"'Böcker Har Sina Öden' (Books Have Their Destinies): Treasures of the Swedish Law Collection at the Riesenfeld Center," is curated by Professor Eric Bylander, Department of Law, Uppsala University.

The exhibits will be open through the summer at the Riesenfeld Center. Please contact Ryan Greenwood (rgreenwo@umn.edu; 612-625-7323) for more information or directions.

    - Ryan Greenwood, Curator of Rare Books and Special Collections



Thursday, January 9, 2020

Upcoming Exhibits (Part II): Treasures of the Swedish Law Collection

This spring semester, a second exhibit will partner with "Noted and Notable: Treasures of the Riesenfeld Rare Books Research Center." The second exhibit, “‘Böcker Har Sina Öden’ (Books Have Their Destinies): Treasures of the Swedish Law Collection at the Riesenfeld Center,” will meditate on the artifactual value of books through the prism of our outstanding Swedish law collection. In the exhibit, Professor Eric Bylander, Distinguished University Professor in the Faculty of Law, Uppsala University, describes Swedish law books he has chosen for their uniqueness as historical objects. In particular, he has identified notable owners of the volumes, and physical features that draw attention to the richness of these treasured books. As Professor Bylander shows, the books in our Swedish collection, too, have had their various destinies – they have gained their individual significance through time, and have eventually found a home here in Minnesota.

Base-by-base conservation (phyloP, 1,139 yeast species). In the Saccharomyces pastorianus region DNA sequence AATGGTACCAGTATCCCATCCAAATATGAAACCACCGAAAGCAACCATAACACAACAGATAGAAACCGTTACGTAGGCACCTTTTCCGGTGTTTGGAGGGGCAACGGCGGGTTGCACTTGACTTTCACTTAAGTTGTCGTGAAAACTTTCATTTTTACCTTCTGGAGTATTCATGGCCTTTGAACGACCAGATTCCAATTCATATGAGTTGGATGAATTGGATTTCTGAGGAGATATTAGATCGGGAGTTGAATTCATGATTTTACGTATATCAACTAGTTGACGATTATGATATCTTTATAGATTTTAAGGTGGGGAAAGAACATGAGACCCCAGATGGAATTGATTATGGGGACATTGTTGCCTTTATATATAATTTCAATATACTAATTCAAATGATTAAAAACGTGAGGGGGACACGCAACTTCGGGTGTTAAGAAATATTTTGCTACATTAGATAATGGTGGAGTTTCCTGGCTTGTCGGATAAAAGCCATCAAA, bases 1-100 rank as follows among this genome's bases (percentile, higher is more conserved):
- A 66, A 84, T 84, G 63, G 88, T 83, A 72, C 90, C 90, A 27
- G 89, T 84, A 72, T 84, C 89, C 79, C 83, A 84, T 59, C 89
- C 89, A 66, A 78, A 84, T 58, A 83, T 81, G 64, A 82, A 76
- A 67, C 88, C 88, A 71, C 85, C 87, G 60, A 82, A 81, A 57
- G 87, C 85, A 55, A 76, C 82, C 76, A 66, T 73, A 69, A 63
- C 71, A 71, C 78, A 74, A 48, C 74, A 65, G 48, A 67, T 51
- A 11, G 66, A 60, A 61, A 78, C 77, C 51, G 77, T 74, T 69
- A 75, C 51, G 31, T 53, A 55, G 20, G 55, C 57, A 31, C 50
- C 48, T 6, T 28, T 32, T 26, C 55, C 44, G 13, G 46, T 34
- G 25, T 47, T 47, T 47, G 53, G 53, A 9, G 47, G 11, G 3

A rare book collector and an expert in heraldry, Professor Bylander developed a keen eye for rare law books that reflect on the history of Swedish law through their prior owners, often noted Swedish lawyers and politicians. Professor Bylander's own journey to Minnesota is also notable. He first visited the Law School in 1997, as an exchange student, and has returned twice as a visiting professor, most recently in 2019. His interests in our collection were piqued during a visit in 2015, and some of the results of his research into the collection will be on display. For more on our Swedish law collection, please see our earlier blog post, and stay tuned for more information about the spring exhibits.

   - Ryan Greenwood, Curator of Rare Books and Special Collections